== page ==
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disloyal man. I do hope the friends of this bill will not so far outrage the laws of this District as to authorize slaves or free negroes to be witnesses in cases of this kind.” Mr. Stevens said, "I trust that this committee will not so far continue an outrage as not to allow any man of credit, whether he be black or white, to be a witness ;” and the amendment was rejected.
Mr. Wickliffe moved to strike out all after the enacting clause, and insert the bill moved in the Senate by Mr. Wright of Indiana. Mr. Holman (Rep.) of Indiana would amend the amendment by striking out the fifth section, requiring the authorities of Washington and Georgetown to provide active and efficient means to arrest fugitive slaves. Mr. Cox (Dem.) of Ohio opposed the motion, " because, if the bill is to pass
in any shape at all, I should like to see this substitute passed in its entirety.” Mr. Vallandigham (Dem.) said that "there were not ten men in the Thirty-sixth Congress of the United States who would have recorded their votes in favor of the abolition of slavery in the District of Columbia. There are many on that side of the House who believe and know that assertion to be true; and yet behold, to-day, what is before the Congress of the United States ! In the language of the distinguished gentleman from Kentucky, 'availing themselves of the troubles of the times,' we have this bill brought forward as the beginning of a grand scheme of emancipation; and there is no calculation where that scheme is to end." Mr. Holman's motion to amend the amendment was rejected ; and Mr. Wickliffe's amendment was lost,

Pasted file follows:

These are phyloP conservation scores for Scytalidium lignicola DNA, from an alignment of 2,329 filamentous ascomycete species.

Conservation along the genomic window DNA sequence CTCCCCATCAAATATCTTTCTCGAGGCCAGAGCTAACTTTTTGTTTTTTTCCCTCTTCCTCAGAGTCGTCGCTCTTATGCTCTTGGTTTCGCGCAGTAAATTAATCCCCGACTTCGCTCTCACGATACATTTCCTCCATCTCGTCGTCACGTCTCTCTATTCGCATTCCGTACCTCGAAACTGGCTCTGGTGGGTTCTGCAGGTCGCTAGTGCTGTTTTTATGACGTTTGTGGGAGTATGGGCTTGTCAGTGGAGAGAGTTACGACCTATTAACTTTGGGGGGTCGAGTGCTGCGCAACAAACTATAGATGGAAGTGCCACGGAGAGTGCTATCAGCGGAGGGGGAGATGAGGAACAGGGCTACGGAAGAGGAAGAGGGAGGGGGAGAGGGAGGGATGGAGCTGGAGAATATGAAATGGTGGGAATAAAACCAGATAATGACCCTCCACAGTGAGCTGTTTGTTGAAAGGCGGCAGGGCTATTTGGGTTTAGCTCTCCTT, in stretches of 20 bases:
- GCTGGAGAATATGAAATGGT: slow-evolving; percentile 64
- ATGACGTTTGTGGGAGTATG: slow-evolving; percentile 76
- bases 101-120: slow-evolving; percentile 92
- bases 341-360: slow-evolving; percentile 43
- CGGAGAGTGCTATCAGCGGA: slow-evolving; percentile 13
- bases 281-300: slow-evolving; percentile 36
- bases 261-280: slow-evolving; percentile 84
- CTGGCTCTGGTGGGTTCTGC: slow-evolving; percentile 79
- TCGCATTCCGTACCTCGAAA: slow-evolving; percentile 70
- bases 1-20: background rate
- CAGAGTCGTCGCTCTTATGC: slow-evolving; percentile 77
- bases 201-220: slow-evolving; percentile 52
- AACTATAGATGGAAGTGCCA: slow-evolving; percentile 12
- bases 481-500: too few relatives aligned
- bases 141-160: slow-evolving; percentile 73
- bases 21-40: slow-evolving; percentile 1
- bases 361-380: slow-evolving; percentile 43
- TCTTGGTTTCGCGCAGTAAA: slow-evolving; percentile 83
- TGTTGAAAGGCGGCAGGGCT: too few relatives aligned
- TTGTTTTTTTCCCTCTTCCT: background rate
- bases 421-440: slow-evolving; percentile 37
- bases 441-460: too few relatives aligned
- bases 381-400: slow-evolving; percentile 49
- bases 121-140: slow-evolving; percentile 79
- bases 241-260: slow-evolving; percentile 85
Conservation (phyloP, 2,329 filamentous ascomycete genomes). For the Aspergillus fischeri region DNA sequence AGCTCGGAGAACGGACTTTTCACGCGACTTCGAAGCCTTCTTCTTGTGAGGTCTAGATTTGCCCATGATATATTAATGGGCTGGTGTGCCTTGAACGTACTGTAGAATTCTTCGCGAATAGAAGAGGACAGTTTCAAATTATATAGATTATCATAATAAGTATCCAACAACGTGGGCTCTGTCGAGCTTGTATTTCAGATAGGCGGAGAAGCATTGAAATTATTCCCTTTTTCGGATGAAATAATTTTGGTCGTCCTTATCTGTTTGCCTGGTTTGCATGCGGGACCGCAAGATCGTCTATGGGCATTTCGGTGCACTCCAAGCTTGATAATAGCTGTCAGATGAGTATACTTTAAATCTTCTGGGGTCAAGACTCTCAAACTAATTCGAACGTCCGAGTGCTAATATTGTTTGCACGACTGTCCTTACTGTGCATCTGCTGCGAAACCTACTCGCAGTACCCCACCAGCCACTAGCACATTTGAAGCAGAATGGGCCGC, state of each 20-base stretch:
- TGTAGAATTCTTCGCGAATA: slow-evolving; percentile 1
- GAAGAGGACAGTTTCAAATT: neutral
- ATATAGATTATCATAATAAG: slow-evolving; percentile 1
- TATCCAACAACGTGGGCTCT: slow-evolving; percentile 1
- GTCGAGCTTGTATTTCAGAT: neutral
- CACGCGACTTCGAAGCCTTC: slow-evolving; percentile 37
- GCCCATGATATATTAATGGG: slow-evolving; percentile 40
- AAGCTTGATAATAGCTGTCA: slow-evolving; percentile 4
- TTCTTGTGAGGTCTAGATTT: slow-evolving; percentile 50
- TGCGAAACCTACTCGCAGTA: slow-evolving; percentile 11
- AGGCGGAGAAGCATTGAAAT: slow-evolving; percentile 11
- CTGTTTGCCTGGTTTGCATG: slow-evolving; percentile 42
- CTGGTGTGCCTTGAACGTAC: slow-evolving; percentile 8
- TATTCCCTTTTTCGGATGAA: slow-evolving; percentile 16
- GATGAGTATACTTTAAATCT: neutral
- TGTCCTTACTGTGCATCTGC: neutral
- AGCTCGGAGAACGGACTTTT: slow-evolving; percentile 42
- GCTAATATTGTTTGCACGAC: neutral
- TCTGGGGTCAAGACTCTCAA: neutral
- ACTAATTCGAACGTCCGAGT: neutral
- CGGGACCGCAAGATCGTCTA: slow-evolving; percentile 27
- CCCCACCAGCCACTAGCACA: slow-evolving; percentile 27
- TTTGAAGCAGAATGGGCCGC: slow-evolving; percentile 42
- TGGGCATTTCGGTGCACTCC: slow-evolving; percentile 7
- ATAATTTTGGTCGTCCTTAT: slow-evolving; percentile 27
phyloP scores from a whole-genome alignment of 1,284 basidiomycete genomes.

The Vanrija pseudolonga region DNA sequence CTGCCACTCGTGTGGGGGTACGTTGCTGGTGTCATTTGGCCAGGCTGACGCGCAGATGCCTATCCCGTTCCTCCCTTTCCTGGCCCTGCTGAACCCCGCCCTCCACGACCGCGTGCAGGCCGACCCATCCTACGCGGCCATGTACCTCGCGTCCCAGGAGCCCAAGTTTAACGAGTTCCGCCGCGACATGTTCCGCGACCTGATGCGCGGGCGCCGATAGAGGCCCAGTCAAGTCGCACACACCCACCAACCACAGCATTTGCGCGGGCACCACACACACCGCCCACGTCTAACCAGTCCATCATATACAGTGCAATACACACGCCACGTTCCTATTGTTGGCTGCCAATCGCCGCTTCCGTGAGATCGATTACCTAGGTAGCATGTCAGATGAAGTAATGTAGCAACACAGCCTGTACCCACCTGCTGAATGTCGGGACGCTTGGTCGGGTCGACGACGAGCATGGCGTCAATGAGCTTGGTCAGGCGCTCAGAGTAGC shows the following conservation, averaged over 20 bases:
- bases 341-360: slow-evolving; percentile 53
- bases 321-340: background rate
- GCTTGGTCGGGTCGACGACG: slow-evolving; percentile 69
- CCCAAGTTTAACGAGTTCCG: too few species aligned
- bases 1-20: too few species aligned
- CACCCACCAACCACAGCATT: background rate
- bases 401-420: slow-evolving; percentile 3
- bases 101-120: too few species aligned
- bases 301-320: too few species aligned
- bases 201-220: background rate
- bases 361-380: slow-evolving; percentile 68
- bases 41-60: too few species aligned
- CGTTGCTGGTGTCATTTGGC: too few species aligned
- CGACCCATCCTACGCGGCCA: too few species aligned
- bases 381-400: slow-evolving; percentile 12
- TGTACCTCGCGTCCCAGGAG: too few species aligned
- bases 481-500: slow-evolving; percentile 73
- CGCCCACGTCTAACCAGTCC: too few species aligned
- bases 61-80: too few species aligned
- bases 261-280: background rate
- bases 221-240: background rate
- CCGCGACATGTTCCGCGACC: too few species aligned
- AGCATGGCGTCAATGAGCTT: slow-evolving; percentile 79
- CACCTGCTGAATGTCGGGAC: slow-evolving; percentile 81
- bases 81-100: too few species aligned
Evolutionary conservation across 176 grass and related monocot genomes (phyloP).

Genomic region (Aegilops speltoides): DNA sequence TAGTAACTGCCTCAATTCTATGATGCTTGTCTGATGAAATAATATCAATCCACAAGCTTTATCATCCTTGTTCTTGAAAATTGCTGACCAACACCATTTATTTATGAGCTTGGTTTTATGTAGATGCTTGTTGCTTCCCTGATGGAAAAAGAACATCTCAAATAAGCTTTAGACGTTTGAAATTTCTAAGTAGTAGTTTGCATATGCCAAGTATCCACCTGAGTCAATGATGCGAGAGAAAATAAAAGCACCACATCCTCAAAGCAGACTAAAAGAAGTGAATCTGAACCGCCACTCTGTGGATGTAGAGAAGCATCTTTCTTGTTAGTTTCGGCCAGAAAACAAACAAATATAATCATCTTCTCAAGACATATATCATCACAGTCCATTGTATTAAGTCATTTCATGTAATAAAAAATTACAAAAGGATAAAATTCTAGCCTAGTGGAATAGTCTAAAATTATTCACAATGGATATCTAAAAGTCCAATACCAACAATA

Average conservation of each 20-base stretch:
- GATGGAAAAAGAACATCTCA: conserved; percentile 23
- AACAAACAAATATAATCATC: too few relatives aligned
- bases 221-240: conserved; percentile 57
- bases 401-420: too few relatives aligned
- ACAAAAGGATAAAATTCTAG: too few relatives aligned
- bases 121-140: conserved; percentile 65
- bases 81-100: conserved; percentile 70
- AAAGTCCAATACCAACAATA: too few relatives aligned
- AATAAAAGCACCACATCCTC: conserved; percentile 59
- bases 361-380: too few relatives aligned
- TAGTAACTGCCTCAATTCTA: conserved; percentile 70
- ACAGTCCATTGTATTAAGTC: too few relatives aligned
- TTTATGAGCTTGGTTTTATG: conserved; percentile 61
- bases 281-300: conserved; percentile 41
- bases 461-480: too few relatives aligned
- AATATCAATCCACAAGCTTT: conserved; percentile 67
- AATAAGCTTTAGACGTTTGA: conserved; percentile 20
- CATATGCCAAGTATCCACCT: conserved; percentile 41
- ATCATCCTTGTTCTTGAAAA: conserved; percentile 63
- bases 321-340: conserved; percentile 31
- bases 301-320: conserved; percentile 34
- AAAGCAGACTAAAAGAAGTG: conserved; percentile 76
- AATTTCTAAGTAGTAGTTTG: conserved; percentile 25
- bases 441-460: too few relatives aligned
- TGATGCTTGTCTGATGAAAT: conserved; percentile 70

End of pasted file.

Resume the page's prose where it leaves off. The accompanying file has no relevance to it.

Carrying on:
ayes 34, noes 84.
Mr. Menzies (Union) of Kentucky moved to amend by striking out all after the enacting clause, and inserting as follows : " That the children of persons held to service for life in the District of Columbia, who may be born after the first day of May, 1862, shall be free; and, at the age of eighteen years, may assert their freedom against all persons. Any person who may be brought into said District after the first day of May, 1862, for the benefit of his or her owner or hirer, shall thereby become free. Any person who may deprive a person entitled to freedom, according to the first section of this act, of the power and means of asserting such freedom, shall be guilty of felony, and shall be punished, on conviction thereof in any court of competent jurisdiction, by confinement in the penitentiary not less than five nor more than twenty years." The amendment was disagreed to.
The committee, on motion of Mr. Stevens, rose; and Mr. Dawes reported that the Committee of the Whole on the State of the Union had instructed him to report the bill back to the House, without amendment. Mr. Stevens demanded the previous question; and it was ordered, — yeas 92, nays 39. Mr. Holman demanded the yeas and nays on the passage of the bill. They were ordered ; and the question was taken, yeas 92, nays 38.
The bill thus passed the House, and was approved by the President on the sixteenth day of April, 1862. By the enactment of this bill, three thousand slaves were instantly made for ever free, slavery made impossible in the capital of the United States, and the black laws and ordinances concerning persons of color repealed and abrogated. The enfranchised bondmen, grateful for this beneficent act of national legislation, assembled in their churches, and offered up the homage and gratitude of their hearts to God for the boon of personal freedom.